How to Write Character Songs

Recently I asked Sunshine Coast songwriter, Reuben Cosgrove to share some of his insights from writing a character-driven concept album. He's been working on the album for 2.5 years and was drawn to the idea of a concept album because he was finding the depth and complexity of the stories he wanted to tell too big for just one song. I hope you find the following tips and ideas useful! You can check out Reuben's concept album, Jade in demo form on YouTube here - Mira

I’ve been asked to tell you all about my process for writing songs about fictional characters, and I ‘m very flattered that you [Mira] like my writing enough to want to hear how I do it, so hopefully I can explain myself properly here and give some decent advice.

Let’s start at the beginning: Why write songs about fictional characters? For me, I think the main reason is the amount of freedom it affords. If I were to only write about things that have actually happened to me without making anything up, I’d find it difficult to get my point across because the range of ideas I can introduce and framing devices I can use is limited, and I sometimes have trouble translating the real world into a strict rhyming structure without losing a lot of details.

That would also mean needing to have a solid plan for the song’s direction from the beginning, since I’d be writing about real-life situations that can’t be changed. That’s something that I often struggle with - I prefer to go with the flow, so I find it much easier to set all these stories in a fictional landscape where I can just make details up as I go along, and choose the setting for the story that I think suits the mood best. Of course, the longer you stay in one fictional continuity the more rules you have to set for yourself about what can happen, but I’ll get to that later.

Then there’s my process: How do I come up with these characters and worlds in the first place? To be honest, I’m not exactly sure most of the time. What I do know is that the vast majority of these stories start as something based in reality. I’ll have a concept that I want to explain my thoughts on, or a situation or event or cultural phenomenon I’d like to talk about, and as I mentioned before, it’s easier for me to articulate those thoughts from the perspective of a fictional character.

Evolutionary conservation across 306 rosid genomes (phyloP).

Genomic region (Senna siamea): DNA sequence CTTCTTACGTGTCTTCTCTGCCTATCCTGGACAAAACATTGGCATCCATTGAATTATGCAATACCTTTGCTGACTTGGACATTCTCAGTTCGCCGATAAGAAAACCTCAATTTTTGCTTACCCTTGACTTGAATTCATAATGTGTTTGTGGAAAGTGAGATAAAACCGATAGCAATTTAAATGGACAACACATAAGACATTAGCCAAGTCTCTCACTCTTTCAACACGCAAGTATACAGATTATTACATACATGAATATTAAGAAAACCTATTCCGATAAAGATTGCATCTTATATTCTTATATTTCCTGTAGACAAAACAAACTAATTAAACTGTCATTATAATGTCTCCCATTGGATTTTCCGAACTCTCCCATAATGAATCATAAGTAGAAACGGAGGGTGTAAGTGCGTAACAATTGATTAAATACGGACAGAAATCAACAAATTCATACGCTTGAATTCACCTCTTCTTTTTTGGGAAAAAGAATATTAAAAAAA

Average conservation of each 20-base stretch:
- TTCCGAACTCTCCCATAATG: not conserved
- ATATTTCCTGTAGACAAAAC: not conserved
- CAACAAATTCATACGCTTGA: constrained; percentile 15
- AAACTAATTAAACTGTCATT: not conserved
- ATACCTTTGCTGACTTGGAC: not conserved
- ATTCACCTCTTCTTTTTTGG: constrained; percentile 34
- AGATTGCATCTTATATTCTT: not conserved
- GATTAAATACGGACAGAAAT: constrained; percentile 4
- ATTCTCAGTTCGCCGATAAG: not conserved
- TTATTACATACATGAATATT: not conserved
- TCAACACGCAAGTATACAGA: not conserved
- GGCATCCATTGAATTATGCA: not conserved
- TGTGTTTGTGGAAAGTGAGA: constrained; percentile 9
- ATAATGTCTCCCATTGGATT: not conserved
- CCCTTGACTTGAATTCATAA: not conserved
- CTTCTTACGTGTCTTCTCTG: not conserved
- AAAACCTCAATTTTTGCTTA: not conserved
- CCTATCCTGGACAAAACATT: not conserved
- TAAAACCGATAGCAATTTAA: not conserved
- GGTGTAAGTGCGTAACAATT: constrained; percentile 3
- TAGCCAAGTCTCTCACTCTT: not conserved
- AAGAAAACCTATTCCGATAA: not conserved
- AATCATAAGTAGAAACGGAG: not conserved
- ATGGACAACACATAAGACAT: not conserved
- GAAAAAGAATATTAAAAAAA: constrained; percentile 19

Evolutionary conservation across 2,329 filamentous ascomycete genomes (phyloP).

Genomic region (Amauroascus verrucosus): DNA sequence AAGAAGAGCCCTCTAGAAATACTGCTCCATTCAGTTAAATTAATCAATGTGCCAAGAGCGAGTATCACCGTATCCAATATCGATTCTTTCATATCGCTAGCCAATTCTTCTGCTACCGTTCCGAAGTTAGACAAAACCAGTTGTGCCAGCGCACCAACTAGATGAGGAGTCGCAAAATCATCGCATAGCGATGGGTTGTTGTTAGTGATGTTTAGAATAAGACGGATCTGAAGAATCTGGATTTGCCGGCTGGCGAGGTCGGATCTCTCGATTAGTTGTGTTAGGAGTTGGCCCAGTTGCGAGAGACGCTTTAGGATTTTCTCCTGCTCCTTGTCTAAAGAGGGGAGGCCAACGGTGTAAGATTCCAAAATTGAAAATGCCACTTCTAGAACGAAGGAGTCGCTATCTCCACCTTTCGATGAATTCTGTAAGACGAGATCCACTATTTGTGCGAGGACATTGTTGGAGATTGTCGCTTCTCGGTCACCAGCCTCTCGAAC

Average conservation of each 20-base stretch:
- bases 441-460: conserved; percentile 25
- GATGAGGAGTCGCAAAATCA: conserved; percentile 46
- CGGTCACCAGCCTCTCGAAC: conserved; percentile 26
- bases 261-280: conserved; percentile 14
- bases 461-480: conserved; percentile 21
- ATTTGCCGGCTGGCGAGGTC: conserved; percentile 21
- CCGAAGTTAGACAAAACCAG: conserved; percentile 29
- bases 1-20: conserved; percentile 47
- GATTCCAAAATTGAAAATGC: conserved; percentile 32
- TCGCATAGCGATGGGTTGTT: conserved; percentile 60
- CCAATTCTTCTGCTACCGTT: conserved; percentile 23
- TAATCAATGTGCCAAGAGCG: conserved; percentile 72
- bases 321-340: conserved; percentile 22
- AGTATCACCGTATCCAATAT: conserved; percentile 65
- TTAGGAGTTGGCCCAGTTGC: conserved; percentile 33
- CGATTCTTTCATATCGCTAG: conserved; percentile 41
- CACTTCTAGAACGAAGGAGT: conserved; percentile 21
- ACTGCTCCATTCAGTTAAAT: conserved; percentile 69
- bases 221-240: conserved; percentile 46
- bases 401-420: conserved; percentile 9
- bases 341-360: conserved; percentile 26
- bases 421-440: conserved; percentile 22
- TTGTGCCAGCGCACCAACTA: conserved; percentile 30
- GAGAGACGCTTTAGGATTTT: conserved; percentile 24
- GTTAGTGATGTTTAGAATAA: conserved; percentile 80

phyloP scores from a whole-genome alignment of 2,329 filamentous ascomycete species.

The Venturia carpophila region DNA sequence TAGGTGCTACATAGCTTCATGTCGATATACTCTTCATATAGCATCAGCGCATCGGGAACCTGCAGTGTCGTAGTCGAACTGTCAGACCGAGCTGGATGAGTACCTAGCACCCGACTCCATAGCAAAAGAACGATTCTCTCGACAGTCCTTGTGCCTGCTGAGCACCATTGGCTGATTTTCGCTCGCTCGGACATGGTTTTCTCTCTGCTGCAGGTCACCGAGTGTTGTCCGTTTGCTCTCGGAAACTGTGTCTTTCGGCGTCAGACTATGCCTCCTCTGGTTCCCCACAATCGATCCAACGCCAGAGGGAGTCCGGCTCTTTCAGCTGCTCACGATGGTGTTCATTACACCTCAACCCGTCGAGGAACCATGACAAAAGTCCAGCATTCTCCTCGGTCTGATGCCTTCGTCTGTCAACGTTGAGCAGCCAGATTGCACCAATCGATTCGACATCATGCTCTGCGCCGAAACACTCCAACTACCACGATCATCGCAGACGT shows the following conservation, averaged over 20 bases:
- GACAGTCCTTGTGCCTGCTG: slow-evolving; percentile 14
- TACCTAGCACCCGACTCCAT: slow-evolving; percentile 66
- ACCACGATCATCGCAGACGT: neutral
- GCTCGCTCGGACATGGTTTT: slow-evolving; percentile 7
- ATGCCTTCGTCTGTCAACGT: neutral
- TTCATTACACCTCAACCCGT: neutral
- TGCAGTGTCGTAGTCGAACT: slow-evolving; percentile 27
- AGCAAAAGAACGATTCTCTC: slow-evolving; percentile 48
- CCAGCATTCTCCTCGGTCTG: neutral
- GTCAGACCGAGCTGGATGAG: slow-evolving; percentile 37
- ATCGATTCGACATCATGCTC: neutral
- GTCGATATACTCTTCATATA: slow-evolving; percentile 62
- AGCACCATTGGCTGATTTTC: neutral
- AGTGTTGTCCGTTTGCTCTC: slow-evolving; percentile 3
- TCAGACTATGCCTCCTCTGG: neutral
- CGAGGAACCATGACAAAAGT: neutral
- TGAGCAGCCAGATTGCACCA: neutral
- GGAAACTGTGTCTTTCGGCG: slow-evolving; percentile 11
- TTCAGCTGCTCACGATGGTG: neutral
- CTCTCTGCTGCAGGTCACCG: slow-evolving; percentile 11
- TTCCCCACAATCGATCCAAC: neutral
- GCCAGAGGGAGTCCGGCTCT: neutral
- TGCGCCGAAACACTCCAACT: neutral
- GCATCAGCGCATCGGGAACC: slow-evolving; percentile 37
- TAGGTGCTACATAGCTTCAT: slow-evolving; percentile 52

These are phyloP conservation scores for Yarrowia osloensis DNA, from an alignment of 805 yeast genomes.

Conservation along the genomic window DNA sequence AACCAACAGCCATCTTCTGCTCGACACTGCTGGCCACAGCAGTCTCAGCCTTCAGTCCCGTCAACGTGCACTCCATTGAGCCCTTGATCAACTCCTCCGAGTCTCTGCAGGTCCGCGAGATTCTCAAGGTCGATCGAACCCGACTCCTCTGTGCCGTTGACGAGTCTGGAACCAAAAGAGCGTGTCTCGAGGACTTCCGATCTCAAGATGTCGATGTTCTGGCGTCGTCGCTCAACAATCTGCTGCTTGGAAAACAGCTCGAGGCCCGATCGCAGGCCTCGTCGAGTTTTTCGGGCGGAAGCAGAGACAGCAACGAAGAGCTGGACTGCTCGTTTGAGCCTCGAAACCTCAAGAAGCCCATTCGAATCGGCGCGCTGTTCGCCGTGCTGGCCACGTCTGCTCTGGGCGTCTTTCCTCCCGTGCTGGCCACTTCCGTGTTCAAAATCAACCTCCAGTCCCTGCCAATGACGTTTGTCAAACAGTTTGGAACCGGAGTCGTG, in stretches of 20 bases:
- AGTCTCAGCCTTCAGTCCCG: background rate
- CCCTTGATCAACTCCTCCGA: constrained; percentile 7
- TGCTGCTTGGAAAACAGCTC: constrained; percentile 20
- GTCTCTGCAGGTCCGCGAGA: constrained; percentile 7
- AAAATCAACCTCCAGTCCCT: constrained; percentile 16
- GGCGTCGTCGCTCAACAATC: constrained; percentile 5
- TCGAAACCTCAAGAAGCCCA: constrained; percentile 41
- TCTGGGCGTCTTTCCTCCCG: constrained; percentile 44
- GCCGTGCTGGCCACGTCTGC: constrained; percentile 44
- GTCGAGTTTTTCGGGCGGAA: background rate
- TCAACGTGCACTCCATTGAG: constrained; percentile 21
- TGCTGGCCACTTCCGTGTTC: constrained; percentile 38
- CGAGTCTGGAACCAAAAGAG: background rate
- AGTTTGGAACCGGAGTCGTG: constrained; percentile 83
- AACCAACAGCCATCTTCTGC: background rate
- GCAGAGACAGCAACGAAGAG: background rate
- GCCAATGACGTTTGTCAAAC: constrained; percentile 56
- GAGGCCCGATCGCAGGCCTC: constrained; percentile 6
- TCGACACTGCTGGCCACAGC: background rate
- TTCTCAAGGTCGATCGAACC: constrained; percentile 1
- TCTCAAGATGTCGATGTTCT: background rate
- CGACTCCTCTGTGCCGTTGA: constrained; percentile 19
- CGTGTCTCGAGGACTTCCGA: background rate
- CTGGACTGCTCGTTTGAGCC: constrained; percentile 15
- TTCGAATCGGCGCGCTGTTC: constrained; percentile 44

In a lot of cases, the character is basically an artist proxy, the only difference between them and me being that their personality and characteristics can be changed as I see fit to make it more interesting. The one important caveat to this being that the longer the story goes on, and the more characters there are in it, the more distinct from me and unique they have to be. In my experience, the undeveloped artist proxy only really works for the duration of a single song.

Take, for example, the story I’m currently working on. The main character, who is the narrator of the majority of the story, is very similar to me, at least on the inside. They share most of my personality, my values and my views about the world, allowing me to say what I want without having to think too much about what this specific character would think or say in any given situation. However, they don’t share much with me outside of their mind; for instance, they’re Canadian and female. (Another thing that keeps me returning to writing fiction is that it allows me to ramble on about North America as much as I want, which is a lot. I just think it provides a nice physical setting.)

And as this story lasts for eleven songs and contains three characters, I have to start adding more variation. It’s fair to say that there’s still a lot of me in all these characters, but I do my best to make it so that you can always tell who’s narrating even when it’s not explicitly stated. These two characters have different ideas about how growing up works. This one is much more extroverted. This one has a proclivity to view her own life through the lens of a fictional narrative, leading to a misguided obsession with poetic justice. You get the idea.